Indonesia Seismology

Indonesia is known for extremely active plate tectonics and a series of gigantic earthquakes including the well-known 2004 Mw 9.3 earthquake. Since 2000, about 50% of global seismic energy release took place in and around the Sumatra island, despite that its area only occupies a few percent of the earth surface. Yet, limited seismological studies have been conducted in Indonesia, primarily due to the lack of high-quality seismic observations and innovative analysis of available datasets. Starting from 2018, we have overcome tremendous logistic difficulties and deployed seismometers in areas of interest to acquire valuable nearfield seismic data. For instance, we deployed seismometers rapidly after the 2018 Lombok and Palu earthquake sequences. The analysis of these datasets has led to at least four manuscripts, including the finding of squeezing of the seismogenic zones caused by the Rinjani volcano that controls the rupture complexity of the 2018 Lombok earthquake sequence (Lythgoe et al, 2021); rapid post-seismic slip that filled in the spatial gaps between the asperities of the first Mw6.9 earthquake in the 2018 Lombok sequence (Wei et al., 2021); segmented supershear rupture of the 2018 Mw7.5 Palu earthquake boosted by the deep slip on a less mature fault (Wei et al., 2021); and identify aftershock signature of the supershear rupture of the 2018 Mw7.5 Palu earthquake (Muzli et al., 2021).  

The team's former research fellow Muzli deployed 9 broadband seismometers after the 2016 Mw 6.5 Pidie Jaya earthquake that took place in Aceh, North Sumatra. Our analysis of the data showed that the earthquake was a reactivation of an unidentified secondary fault located ~50 km to the north of the Sumatran fault (Muzli et al., 2018). We also found that the secondary crustal faults in Aceh are much more active than the rest of Sumatra island (Muzli et al., 2018), primarily due to the distributed deformation likely related to the big bend of the subduction plate boundary. More interestingly, a ~30km-long segment of the Sumatran fault in the Aceh region has been creeping (Tong et al., 2018; Muksin et al., 2019). Motivated by these fascinating observations, we have managed to deploy 200 short-period seismometers in Aceh to capture the highly distributed seismicity in the crust and earthquakes/tremors along the creeping segment of the Sumatran fault. The network has been working for 10 months to the date of December 2020, providing the first dense seismic array observations in Sumatra. A series of exciting findings and high-quality papers are expected from this valuable dataset in the near future.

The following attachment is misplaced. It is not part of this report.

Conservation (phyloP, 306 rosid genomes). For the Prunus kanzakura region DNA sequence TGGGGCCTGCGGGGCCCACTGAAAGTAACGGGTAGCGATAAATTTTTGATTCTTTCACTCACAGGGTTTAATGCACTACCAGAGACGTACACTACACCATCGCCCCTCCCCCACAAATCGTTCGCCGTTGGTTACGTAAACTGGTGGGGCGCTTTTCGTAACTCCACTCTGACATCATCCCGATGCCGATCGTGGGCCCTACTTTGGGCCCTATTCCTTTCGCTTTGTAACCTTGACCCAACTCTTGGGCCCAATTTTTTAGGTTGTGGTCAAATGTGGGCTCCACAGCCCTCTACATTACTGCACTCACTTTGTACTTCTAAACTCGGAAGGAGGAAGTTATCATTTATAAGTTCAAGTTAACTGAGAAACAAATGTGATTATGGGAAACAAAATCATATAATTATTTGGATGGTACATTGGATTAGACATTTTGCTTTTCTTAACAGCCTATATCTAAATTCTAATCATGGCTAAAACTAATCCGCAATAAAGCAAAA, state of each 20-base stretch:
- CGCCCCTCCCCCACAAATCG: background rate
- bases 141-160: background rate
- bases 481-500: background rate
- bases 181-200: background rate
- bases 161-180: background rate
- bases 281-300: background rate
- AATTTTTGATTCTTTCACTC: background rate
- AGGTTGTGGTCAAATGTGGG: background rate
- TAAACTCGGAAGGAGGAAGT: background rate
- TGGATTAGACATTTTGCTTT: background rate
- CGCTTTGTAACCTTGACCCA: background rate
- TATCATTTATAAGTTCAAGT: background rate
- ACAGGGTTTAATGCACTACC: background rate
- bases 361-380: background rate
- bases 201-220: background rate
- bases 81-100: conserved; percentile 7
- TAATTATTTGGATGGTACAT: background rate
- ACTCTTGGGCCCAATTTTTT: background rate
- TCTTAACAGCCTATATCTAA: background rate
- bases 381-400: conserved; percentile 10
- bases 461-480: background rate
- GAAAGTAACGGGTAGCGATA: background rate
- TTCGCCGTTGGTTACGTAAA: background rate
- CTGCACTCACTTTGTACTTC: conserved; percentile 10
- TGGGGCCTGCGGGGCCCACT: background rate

Besides deploying dense seismic arrays, we also developed new methods to explore the historical datasets to study earthquakes in Indonesia. Through modeling and inversion of teleseismic broadband waveform records of past earthquakes, we imaged the ruptured fault planes of the 2005 (Mw6.9) and 2009 (Mw6.7) earthquakes sequences that occurred in the Mentawai seismic gap, the nearest Sumatran subduction segment to Singapore. Our high-resolution earthquake location unambiguously showed that these sequences actually took place on the back-stop faults (Wang et al., 2018), instead of the back-thrust faults as previously considered (Wiseman et al., 2011). Since the method only relies on teleseismic waveform data, it can be generalized to the global earthquake source parameter and fault geometry studies. 

Funding Sources: 

  • Earth Observatory of Singapore

Project Years: 

2015
2016
2017
2018
2019
2020
2021
2022

EOS Team: 

Principal Investigator
Co-Investigator
Co-Investigator
Co-Investigator
Co-Investigator
Co-Investigator

Collaborators: 

Co-Investigator(s):

Wang Xin, Institute of Geology and Geophysics, Chinese Academy of Sciences

Chen Meng, University of Electronic Science and Technology of China

Collaborator(s):

Wenbo Wu, Department of Geoscience, Princeton University

Wang Teng, Peking University

Sri Widiyantoro, Institut Teknologi Bandung

Muksin, Tsunami and Disaster Mitigation Research Center